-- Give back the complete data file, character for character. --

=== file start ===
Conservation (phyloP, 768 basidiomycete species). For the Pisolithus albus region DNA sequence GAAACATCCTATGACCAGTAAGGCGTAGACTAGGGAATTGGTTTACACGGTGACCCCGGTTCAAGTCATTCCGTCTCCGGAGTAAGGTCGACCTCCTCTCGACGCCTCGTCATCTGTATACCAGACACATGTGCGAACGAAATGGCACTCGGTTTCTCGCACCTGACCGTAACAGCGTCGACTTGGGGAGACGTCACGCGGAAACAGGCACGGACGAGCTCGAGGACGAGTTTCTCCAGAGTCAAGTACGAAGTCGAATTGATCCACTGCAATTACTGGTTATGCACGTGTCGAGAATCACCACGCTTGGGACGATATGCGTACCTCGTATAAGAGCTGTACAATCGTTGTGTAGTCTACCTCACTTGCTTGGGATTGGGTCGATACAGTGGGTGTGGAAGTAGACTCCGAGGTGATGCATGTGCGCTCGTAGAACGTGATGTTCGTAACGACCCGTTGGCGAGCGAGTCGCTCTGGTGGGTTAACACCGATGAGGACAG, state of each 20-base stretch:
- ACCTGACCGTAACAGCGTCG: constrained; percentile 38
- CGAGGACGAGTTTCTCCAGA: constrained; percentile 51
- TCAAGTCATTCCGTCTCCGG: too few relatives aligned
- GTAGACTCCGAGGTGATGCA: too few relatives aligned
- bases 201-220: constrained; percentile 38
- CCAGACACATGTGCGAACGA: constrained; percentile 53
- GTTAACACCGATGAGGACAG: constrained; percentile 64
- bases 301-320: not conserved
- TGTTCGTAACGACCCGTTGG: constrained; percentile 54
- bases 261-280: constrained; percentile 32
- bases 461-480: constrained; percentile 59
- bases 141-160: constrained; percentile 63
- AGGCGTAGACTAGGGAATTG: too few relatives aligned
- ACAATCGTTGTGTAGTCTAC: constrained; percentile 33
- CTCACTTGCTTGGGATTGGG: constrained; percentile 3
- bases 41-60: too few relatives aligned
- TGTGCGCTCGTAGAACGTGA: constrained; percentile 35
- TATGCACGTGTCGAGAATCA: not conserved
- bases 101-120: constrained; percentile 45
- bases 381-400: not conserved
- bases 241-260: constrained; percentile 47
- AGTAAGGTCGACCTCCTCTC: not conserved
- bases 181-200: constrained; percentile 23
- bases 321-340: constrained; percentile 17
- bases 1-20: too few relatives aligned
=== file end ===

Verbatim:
Conservation (phyloP, 768 basidiomycete species). For the Pisolithus albus region DNA sequence GAAACATCCTATGACCAGTAAGGCGTAGACTAGGGAATTGGTTTACACGGTGACCCCGGTTCAAGTCATTCCGTCTCCGGAGTAAGGTCGACCTCCTCTCGACGCCTCGTCATCTGTATACCAGACACATGTGCGAACGAAATGGCACTCGGTTTCTCGCACCTGACCGTAACAGCGTCGACTTGGGGAGACGTCACGCGGAAACAGGCACGGACGAGCTCGAGGACGAGTTTCTCCAGAGTCAAGTACGAAGTCGAATTGATCCACTGCAATTACTGGTTATGCACGTGTCGAGAATCACCACGCTTGGGACGATATGCGTACCTCGTATAAGAGCTGTACAATCGTTGTGTAGTCTACCTCACTTGCTTGGGATTGGGTCGATACAGTGGGTGTGGAAGTAGACTCCGAGGTGATGCATGTGCGCTCGTAGAACGTGATGTTCGTAACGACCCGTTGGCGAGCGAGTCGCTCTGGTGGGTTAACACCGATGAGGACAG, state of each 20-base stretch:
- ACCTGACCGTAACAGCGTCG: constrained; percentile 38
- CGAGGACGAGTTTCTCCAGA: constrained; percentile 51
- TCAAGTCATTCCGTCTCCGG: too few relatives aligned
- GTAGACTCCGAGGTGATGCA: too few relatives aligned
- bases 201-220: constrained; percentile 38
- CCAGACACATGTGCGAACGA: constrained; percentile 53
- GTTAACACCGATGAGGACAG: constrained; percentile 64
- bases 301-320: not conserved
- TGTTCGTAACGACCCGTTGG: constrained; percentile 54
- bases 261-280: constrained; percentile 32
- bases 461-480: constrained; percentile 59
- bases 141-160: constrained; percentile 63
- AGGCGTAGACTAGGGAATTG: too few relatives aligned
- ACAATCGTTGTGTAGTCTAC: constrained; percentile 33
- CTCACTTGCTTGGGATTGGG: constrained; percentile 3
- bases 41-60: too few relatives aligned
- TGTGCGCTCGTAGAACGTGA: constrained; percentile 35
- TATGCACGTGTCGAGAATCA: not conserved
- bases 101-120: constrained; percentile 45
- bases 381-400: not conserved
- bases 241-260: constrained; percentile 47
- AGTAAGGTCGACCTCCTCTC: not conserved
- bases 181-200: constrained; percentile 23
- bases 321-340: constrained; percentile 17
- bases 1-20: too few relatives aligned